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With aviation at a near-standstill globally, Virgin Australia has called in the administrators. But Sir Richard Branson has pledged to the staff of his Australian airline venture: “We are determined to see Virgin Australia back up and running soon.”

When the coronavirus pandemic began, the debt-ridden carrier was in fairly poor shape. As passenger numbers collapsed, the airline asked the Australian government for a A$1.4bn (£715m) bail-out.

Now the airline has entered voluntary administration.

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The airline is continuing to fly a limited schedule as it seeks fresh investment.

The administrator, Vaughan Strawbridge of Deloitte, vowed “to restructure and re-finance the business and bring it out of administration as soon as possible.”

“We have commenced a process of seeking interest from parties for participation in the recapitalisation of the business and its future, and there have been several expressions of interest so far,” he said.

The chief executive, Paul Scurrah, said: “Our decision today is about securing the future of the Virgin Australia Group and emerging on the other side of the Covid-19 crisis.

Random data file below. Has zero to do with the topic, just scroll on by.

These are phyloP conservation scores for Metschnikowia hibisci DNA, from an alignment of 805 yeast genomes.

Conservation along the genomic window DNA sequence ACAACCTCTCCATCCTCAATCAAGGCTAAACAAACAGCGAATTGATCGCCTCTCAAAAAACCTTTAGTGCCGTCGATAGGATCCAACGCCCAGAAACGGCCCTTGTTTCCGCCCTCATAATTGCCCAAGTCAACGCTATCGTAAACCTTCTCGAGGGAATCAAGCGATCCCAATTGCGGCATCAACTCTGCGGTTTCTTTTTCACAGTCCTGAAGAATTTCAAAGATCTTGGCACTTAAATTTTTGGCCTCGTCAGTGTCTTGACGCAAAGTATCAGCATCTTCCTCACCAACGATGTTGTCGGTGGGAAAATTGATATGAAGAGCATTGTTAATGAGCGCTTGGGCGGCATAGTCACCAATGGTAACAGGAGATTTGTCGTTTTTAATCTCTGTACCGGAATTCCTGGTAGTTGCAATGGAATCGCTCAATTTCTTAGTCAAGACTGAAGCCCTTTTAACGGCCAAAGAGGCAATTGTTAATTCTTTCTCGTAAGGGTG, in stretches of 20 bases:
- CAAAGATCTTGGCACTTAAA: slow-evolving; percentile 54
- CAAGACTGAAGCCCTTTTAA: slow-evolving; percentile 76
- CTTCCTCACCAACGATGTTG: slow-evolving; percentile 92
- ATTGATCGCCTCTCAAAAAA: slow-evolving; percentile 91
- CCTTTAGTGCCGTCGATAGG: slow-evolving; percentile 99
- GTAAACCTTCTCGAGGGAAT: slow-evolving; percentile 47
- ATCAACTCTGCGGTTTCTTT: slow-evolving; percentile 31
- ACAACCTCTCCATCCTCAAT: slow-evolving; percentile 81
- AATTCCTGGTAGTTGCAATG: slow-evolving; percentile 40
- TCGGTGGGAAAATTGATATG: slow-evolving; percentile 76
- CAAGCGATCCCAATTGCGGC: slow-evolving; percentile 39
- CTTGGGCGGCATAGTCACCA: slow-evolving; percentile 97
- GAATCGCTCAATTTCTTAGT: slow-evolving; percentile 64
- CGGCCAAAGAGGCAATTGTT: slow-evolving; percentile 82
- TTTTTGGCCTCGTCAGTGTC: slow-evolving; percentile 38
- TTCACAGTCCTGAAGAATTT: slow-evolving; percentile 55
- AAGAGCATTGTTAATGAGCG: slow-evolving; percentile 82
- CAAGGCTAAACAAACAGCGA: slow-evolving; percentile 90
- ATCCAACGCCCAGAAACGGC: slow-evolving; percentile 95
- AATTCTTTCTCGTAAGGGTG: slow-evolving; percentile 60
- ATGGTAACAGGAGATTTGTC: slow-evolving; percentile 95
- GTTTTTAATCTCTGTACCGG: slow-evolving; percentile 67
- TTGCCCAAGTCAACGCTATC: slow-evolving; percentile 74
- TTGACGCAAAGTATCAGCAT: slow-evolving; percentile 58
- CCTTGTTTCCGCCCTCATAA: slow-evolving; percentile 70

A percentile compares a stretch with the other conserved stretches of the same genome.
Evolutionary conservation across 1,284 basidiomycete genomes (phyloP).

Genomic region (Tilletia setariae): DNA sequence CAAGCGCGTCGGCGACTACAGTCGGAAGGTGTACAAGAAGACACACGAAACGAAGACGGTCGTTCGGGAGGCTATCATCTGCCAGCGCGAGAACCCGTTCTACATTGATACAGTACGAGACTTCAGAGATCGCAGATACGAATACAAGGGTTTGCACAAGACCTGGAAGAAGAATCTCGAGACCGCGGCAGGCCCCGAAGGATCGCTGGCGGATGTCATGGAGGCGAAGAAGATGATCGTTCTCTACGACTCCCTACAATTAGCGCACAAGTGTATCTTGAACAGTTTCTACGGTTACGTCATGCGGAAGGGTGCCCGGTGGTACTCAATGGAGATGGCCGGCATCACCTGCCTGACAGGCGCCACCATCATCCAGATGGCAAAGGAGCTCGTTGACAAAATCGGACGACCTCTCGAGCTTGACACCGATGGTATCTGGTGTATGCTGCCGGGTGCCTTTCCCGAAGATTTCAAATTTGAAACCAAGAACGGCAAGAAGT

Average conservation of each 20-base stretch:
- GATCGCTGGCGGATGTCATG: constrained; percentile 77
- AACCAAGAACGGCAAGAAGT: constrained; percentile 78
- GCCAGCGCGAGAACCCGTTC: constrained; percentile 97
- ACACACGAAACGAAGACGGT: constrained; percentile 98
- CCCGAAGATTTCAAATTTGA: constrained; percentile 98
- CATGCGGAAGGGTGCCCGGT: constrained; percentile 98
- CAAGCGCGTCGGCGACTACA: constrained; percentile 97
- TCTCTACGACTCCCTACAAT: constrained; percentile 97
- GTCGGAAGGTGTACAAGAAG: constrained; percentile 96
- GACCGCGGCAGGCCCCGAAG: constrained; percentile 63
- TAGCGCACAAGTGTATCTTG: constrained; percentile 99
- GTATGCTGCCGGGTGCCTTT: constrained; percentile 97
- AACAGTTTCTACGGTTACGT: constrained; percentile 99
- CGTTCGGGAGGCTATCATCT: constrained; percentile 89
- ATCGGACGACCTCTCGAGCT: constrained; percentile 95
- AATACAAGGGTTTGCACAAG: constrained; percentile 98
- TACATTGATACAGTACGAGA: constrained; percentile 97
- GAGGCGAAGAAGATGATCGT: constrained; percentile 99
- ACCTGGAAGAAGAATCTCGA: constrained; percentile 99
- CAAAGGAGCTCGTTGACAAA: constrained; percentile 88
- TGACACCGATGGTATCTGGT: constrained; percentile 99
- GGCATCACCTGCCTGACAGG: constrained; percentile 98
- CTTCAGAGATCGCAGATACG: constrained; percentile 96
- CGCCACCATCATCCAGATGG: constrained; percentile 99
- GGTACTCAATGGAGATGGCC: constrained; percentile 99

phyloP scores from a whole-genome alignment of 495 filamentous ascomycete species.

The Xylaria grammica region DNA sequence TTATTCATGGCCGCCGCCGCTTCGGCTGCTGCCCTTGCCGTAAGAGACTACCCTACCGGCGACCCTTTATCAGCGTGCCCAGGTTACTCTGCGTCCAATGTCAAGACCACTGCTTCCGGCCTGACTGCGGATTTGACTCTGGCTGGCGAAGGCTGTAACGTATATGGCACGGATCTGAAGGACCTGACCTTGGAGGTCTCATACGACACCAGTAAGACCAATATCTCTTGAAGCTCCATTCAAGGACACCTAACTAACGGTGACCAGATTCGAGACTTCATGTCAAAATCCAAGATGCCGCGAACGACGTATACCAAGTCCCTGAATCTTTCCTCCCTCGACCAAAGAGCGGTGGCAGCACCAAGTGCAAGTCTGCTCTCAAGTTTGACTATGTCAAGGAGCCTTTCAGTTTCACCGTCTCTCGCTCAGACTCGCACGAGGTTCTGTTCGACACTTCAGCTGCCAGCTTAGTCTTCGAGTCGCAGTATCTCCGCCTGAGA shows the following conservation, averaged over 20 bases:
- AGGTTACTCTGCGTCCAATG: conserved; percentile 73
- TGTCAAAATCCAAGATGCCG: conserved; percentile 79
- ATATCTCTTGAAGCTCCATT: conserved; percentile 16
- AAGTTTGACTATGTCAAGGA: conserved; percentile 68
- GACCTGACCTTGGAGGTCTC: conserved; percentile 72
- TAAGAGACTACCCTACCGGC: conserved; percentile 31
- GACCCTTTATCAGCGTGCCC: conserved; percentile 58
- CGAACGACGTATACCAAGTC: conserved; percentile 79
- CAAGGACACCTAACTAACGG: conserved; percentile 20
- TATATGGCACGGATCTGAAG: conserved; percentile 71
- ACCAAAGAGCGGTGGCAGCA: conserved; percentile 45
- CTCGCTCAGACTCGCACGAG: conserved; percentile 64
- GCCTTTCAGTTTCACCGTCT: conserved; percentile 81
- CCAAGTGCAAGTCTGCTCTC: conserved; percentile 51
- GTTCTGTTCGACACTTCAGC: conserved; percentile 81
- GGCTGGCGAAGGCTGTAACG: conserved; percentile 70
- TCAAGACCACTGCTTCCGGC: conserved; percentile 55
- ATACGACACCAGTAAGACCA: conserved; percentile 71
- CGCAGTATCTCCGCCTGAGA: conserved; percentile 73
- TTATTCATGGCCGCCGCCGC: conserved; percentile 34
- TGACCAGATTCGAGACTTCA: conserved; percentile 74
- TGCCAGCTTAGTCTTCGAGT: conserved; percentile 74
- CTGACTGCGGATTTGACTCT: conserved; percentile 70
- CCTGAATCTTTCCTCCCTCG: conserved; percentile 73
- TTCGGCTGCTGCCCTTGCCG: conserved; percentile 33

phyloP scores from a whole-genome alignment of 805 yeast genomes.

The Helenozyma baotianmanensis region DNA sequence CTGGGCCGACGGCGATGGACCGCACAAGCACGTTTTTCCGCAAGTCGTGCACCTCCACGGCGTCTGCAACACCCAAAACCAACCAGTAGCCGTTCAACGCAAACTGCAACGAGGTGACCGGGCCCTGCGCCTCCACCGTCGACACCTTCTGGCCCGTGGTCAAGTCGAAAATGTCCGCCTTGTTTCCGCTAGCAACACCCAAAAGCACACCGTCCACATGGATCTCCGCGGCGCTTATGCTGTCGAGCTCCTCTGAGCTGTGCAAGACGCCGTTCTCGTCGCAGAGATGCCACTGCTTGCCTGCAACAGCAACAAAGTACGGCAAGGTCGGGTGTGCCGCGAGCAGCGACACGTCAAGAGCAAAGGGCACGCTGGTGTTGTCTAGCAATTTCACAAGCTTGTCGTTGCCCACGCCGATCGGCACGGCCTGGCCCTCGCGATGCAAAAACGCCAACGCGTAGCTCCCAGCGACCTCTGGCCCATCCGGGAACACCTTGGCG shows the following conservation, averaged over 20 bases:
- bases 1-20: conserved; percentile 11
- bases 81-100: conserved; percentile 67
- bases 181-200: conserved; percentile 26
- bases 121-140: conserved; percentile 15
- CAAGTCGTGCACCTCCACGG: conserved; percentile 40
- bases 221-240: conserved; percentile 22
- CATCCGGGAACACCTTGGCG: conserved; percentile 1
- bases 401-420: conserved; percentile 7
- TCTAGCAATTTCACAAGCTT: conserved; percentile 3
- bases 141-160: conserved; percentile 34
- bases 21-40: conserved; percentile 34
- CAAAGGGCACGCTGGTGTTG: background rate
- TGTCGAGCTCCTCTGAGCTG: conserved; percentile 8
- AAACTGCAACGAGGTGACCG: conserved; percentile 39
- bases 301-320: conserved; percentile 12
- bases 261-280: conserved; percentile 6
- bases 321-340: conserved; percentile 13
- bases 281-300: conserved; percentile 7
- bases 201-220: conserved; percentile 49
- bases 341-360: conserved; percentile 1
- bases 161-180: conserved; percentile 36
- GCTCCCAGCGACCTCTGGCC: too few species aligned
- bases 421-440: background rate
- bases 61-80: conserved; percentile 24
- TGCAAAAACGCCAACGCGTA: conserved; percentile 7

“We employ more than 10,000 people and a further 6,000 indirectly, fly to 41 destinations including major cities and regional communities, have more than 10 million members of our Velocity loyalty program, and contribute around $11bn [£5.6bn] to the Australian economy every year.”

Sir Richard, who founded the airline in 2000, wrote to staff to say: “I know how devastating the news today will be to you all.

“In most countries federal governments have stepped in, in this unprecedented crisis for aviation, to help their airlines. Sadly, that has not happened in Australia.”

In a swipe at Qantas, the national carrier and dominant airline in Australia, the Virgin founder said: “Never one to give up, I want to assure all of you – and our competitor – that we are determined to see Virgin Australia back up and running soon.

“We will work with Virgin Australia’s administrators and management team, with investors and with government to make this happen and create a stronger business.

“This is not the end for Virgin Australia, but I believe a new beginning. I promise that we will work day and night to turn this into reality.”

Sir Richard’s Virgin Group now owns just over one-10th of Virgin Australia. Larger investors include Etihad, the Abu-Dhabi based airline; HNA of China; and Singapore Airlines.

Virgin Australia’s loyalty scheme, Velocity Frequent Flyer, is a separate company and is not in administration.

On Monday, Sir Richard wrote an open letter to his UK-based Virgin Atlantic staff saying the carrier would fail without a government loan.

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